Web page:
Free Speech Online? Talk to me about Net Neutrality! – by “Evin M”

Without a new law protecting net neutrality, we're trusting dinosaurs like Sen. Ted Stevens and obselete case law to control free speech and govern technological platforms to which they do not apply...also I thought this was funny and tried in earnest to make it link to my blog post about free speech. from

At the end of September, FCC Chairman Julius Genachowski unveiled a plan for net neutrality.  This set of rules solidifies the role of internet service providers as pizza guys and not as news networks—that is to say it explicitly disallows blocking or slowing access to specific applications or services.  Net neutrality keeps the “tubes” free from the prying eyes and interests of those who deliver the info packets to consumers, thus allowing free speech to not only occur but to be disseminated.  The proposed rules uphold the four pillars of network neutrality, which allow consumers to access any lawful online content, application, or services with any legal device in an environment that has sufficient competition among network, content, application, and service providers.  It also adds two more basic principles: ISPs will not be able to discriminate against certain applications or information and they must be transparent about their network management practices.

Senator Olympia Snowe and Senator Byron Dorgan are teaming up with Chairman Genachowski, and have begun to discuss legislation that would help scoot along the proposed net neutrality rules.  Dorgan, the senior member of the Commerce Committee, suggested that the congressional contribution to the initial network neutrality efforts could include some deadlines, to help move the process of adoption along.  The good political feelings might extend across the aisle, thanks to an olive branch extended by Chairman Genachowski which halted the development of a Republican-sponsored amendment that would tie up FCC funding.  That bill however, produced in angry response to the GOP’s disapproval of net neutrality, didn’t have much of a chance because of the Democrat’s hold on the senate majority.

Senate support has also been joined with a thumbs up from representatives of corporate world as Amazon, Facebook, and Google have voiced their approval of these rules in a letter to the FCC earlier today.  They make a pretty good point about net neutrality, suggesting that it will allow more applications to be developed and shared because creators will not be deterred by the possibility of having their content blocked or sidelined.  However, the approval is not universal.  AT&T, Comcast, and Verizon have spearheaded the opposition force, citing, among other things, the difficulties of net neutrality in a wireless interface.

We’re in dire need of some governmental commentary on free speech and the web, as the Red Lion v. FCC case becomes increasingly obsolete.  This case, as Prof. Jack Balkin described today in class, relies heavily on the fact that sound information policy is premised on people’s role as passive information consumers.  Before Web 2.0, they didn’t have the opportunity to easily become active producers of knowledge with a readily accessible audience which includes other content producers.  With the entire business model of today’s new media grounded strongly in a participatory consumer culture, we can no longer apply the rules of the game from when media was a one-sided discussion.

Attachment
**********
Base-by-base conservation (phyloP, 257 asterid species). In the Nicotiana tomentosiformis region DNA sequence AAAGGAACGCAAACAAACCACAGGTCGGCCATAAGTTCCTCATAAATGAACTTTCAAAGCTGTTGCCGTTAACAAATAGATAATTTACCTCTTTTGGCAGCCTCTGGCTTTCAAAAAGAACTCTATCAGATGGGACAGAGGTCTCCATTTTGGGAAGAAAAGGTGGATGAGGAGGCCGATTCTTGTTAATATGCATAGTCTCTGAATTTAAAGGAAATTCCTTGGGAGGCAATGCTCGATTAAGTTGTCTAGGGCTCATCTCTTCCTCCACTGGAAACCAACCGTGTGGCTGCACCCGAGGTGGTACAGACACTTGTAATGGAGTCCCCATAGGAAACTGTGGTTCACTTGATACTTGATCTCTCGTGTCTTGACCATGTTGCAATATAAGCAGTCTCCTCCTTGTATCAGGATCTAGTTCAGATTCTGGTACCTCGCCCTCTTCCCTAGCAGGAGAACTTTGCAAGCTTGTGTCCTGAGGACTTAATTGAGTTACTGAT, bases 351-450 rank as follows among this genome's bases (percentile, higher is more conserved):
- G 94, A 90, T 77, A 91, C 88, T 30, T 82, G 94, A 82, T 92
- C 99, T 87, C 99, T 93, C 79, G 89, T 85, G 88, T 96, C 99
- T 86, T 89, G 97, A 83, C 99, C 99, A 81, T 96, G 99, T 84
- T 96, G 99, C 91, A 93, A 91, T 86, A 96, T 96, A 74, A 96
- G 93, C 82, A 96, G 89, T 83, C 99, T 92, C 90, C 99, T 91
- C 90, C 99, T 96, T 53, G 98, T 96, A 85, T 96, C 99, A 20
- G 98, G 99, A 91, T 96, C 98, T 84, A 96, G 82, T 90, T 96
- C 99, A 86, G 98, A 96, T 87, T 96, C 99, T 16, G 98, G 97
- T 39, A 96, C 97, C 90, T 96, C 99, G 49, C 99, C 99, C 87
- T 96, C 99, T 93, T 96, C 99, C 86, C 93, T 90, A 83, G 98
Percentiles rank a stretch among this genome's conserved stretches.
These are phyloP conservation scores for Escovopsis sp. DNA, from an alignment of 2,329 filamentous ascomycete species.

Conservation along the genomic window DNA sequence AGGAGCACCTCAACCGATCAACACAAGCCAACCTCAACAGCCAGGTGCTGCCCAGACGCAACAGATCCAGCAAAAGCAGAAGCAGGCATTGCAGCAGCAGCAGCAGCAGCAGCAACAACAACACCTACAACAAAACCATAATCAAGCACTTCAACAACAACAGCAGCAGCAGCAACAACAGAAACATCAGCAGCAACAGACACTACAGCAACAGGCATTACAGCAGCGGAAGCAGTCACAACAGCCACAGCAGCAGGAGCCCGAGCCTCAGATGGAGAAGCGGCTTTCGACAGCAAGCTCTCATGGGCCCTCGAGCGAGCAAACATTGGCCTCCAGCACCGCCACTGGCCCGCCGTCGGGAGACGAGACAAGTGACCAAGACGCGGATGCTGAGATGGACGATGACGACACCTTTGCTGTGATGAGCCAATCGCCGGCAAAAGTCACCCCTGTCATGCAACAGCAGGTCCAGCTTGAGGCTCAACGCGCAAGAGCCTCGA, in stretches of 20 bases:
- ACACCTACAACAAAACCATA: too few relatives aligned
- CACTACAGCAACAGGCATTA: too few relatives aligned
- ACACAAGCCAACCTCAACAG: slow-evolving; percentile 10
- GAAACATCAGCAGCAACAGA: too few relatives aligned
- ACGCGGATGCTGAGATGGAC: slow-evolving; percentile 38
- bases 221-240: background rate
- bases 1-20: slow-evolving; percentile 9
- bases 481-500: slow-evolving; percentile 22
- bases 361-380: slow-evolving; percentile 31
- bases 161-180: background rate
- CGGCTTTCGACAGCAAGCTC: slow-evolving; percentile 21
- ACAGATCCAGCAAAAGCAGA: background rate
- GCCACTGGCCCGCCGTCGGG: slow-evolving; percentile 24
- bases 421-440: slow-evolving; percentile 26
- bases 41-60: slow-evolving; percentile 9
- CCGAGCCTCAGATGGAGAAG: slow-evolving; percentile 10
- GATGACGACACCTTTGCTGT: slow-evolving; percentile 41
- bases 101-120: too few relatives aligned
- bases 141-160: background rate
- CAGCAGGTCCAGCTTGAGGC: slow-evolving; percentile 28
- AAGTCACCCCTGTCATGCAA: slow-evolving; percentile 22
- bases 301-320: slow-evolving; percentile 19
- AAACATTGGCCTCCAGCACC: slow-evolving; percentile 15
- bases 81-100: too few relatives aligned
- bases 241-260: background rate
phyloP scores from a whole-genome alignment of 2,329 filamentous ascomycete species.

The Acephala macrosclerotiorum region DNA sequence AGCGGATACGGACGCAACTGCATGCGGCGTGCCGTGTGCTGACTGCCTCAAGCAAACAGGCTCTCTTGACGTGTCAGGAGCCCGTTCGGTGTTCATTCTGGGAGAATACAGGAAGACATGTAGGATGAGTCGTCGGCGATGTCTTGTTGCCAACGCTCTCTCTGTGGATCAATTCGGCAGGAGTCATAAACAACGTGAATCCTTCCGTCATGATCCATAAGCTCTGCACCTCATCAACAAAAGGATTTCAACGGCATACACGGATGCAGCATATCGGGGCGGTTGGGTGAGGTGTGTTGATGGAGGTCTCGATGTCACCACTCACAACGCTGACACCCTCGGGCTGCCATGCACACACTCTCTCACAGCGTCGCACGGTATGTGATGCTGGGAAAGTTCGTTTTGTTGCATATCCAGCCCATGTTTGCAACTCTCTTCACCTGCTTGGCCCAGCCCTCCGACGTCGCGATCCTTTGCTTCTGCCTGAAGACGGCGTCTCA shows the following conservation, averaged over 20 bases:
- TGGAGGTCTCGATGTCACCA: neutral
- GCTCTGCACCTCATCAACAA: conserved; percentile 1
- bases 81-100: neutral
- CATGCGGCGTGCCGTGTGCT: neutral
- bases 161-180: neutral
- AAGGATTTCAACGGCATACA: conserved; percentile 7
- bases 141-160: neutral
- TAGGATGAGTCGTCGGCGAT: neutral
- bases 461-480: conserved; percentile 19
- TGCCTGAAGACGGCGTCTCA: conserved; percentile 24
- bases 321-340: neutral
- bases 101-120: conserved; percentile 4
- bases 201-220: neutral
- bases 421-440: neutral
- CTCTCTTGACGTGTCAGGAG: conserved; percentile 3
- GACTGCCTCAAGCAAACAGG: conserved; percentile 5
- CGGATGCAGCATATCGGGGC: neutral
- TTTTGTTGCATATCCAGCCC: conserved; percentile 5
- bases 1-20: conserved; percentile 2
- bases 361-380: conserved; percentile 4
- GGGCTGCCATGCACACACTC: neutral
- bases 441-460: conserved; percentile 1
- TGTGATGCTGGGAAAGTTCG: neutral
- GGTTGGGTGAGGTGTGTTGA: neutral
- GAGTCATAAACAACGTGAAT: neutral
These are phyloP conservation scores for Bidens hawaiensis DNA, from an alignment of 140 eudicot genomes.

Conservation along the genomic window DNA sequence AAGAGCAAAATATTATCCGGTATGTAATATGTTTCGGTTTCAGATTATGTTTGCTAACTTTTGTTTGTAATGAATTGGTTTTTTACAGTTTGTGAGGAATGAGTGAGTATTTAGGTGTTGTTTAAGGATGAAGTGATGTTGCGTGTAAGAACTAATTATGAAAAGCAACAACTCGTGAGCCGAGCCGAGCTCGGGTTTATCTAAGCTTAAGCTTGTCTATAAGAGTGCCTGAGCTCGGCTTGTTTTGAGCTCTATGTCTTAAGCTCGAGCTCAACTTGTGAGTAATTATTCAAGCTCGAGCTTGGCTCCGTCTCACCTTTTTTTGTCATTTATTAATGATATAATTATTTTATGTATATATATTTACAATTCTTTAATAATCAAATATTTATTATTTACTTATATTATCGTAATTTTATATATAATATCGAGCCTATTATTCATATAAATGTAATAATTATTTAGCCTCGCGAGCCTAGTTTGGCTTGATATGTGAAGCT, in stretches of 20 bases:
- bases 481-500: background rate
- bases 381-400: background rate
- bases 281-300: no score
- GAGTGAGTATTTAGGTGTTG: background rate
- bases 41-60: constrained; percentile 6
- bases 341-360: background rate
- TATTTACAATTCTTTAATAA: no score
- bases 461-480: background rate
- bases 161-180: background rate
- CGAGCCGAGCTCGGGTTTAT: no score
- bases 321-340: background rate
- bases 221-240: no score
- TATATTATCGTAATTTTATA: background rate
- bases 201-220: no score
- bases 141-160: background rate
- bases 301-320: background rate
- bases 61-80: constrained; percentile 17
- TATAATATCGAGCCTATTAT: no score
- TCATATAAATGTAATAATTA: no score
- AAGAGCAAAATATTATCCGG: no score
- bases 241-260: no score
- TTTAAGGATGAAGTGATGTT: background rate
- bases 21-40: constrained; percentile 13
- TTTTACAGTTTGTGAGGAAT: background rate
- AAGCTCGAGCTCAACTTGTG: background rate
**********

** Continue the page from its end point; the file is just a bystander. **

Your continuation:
2 thoughts on “Free Speech Online? Talk to me about Net Neutrality! – by “Evin M”

  1. There seem to be two dimensions to net neutrality: content neutrality and protocol neutrality. It seems to me that the former is much easier to justify than the latter.

    Arguments that ISPs should be able to discriminate against traffic based on its content are increasingly rare, and examples of ISPs censoring content don’t seem to be driving the debate over net neutrality, at least in America. When the ISPs argue against net neutrality, they seem to focus on the network management angle, which justifies only protocol partiality if it justifies any partiality at all. That suggests that even the staunchest opponents of net neutrality have largely given up on content partiality. To the extent content-based preferential treatment exists, it’s source-based discrimination aimed at large corporate content sources rather than individual speakers, which doesn’t arouse powerful First Amendment objections. Put another way, ATT cares very much about you using Skype on your iPhone, but it doesn’t care what you’re saying.

    This distinction is important because free speech concerns only speak powerfully to content partiality, not to protocol partiality. Basing a net neutrality argument on First Amendment values (or free expression more generally) therefore seems to miss the central point of the debate as it stands now. At best, bringing free speech into net neutrality is an argument aimed at a threat that has more or less passed, a few examples excepted. At worst, it’s a sleight of hand to slip debatable protocol impartiality policy in under the unobjectionable cover of the First Amendment.


  2. It seems like progress is being made on achieving net neutrality, which is good for pretty much everyone except these big companies. These companies may argue against net neutrality due to the additional strains that it will put on their networks (like AT&T and iPhone tethering), but they should be consistently upgrading their networks, and shouldn’t use their networks as a scapegoat for opposing net neutrality.


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